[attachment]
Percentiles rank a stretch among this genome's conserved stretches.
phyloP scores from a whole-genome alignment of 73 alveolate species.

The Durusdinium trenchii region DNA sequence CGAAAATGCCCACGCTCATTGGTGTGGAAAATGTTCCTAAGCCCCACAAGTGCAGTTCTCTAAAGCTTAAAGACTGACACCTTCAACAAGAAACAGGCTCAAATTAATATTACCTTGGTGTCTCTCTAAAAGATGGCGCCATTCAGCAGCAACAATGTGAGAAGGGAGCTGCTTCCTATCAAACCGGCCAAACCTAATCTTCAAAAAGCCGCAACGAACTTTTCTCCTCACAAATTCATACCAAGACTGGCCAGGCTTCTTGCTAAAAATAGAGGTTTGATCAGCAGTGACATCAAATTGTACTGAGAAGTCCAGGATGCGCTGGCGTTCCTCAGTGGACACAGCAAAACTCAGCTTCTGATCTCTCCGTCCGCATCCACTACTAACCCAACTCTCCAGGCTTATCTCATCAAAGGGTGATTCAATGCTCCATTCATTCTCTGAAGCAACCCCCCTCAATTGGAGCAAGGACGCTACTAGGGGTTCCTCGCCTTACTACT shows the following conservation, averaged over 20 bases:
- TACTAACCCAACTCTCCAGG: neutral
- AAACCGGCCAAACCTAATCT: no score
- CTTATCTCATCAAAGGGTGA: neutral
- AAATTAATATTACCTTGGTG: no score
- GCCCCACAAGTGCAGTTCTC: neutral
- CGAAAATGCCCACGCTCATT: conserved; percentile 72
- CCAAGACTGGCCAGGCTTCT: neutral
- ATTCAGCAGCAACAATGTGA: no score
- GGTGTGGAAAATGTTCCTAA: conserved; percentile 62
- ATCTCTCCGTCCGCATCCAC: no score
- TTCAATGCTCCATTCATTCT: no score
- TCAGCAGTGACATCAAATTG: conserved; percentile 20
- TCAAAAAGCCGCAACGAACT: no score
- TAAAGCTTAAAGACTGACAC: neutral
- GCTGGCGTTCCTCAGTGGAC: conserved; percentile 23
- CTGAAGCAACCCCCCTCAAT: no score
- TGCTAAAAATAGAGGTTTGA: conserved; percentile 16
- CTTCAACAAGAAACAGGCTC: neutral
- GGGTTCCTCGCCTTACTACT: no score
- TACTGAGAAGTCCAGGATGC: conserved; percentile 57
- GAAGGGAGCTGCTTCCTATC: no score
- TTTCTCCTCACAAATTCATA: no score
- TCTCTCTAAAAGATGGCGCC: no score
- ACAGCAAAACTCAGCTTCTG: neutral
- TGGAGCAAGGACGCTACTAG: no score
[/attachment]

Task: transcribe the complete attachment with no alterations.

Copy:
Percentiles rank a stretch among this genome's conserved stretches.
phyloP scores from a whole-genome alignment of 73 alveolate species.

The Durusdinium trenchii region DNA sequence CGAAAATGCCCACGCTCATTGGTGTGGAAAATGTTCCTAAGCCCCACAAGTGCAGTTCTCTAAAGCTTAAAGACTGACACCTTCAACAAGAAACAGGCTCAAATTAATATTACCTTGGTGTCTCTCTAAAAGATGGCGCCATTCAGCAGCAACAATGTGAGAAGGGAGCTGCTTCCTATCAAACCGGCCAAACCTAATCTTCAAAAAGCCGCAACGAACTTTTCTCCTCACAAATTCATACCAAGACTGGCCAGGCTTCTTGCTAAAAATAGAGGTTTGATCAGCAGTGACATCAAATTGTACTGAGAAGTCCAGGATGCGCTGGCGTTCCTCAGTGGACACAGCAAAACTCAGCTTCTGATCTCTCCGTCCGCATCCACTACTAACCCAACTCTCCAGGCTTATCTCATCAAAGGGTGATTCAATGCTCCATTCATTCTCTGAAGCAACCCCCCTCAATTGGAGCAAGGACGCTACTAGGGGTTCCTCGCCTTACTACT shows the following conservation, averaged over 20 bases:
- TACTAACCCAACTCTCCAGG: neutral
- AAACCGGCCAAACCTAATCT: no score
- CTTATCTCATCAAAGGGTGA: neutral
- AAATTAATATTACCTTGGTG: no score
- GCCCCACAAGTGCAGTTCTC: neutral
- CGAAAATGCCCACGCTCATT: conserved; percentile 72
- CCAAGACTGGCCAGGCTTCT: neutral
- ATTCAGCAGCAACAATGTGA: no score
- GGTGTGGAAAATGTTCCTAA: conserved; percentile 62
- ATCTCTCCGTCCGCATCCAC: no score
- TTCAATGCTCCATTCATTCT: no score
- TCAGCAGTGACATCAAATTG: conserved; percentile 20
- TCAAAAAGCCGCAACGAACT: no score
- TAAAGCTTAAAGACTGACAC: neutral
- GCTGGCGTTCCTCAGTGGAC: conserved; percentile 23
- CTGAAGCAACCCCCCTCAAT: no score
- TGCTAAAAATAGAGGTTTGA: conserved; percentile 16
- CTTCAACAAGAAACAGGCTC: neutral
- GGGTTCCTCGCCTTACTACT: no score
- TACTGAGAAGTCCAGGATGC: conserved; percentile 57
- GAAGGGAGCTGCTTCCTATC: no score
- TTTCTCCTCACAAATTCATA: no score
- TCTCTCTAAAAGATGGCGCC: no score
- ACAGCAAAACTCAGCTTCTG: neutral
- TGGAGCAAGGACGCTACTAG: no score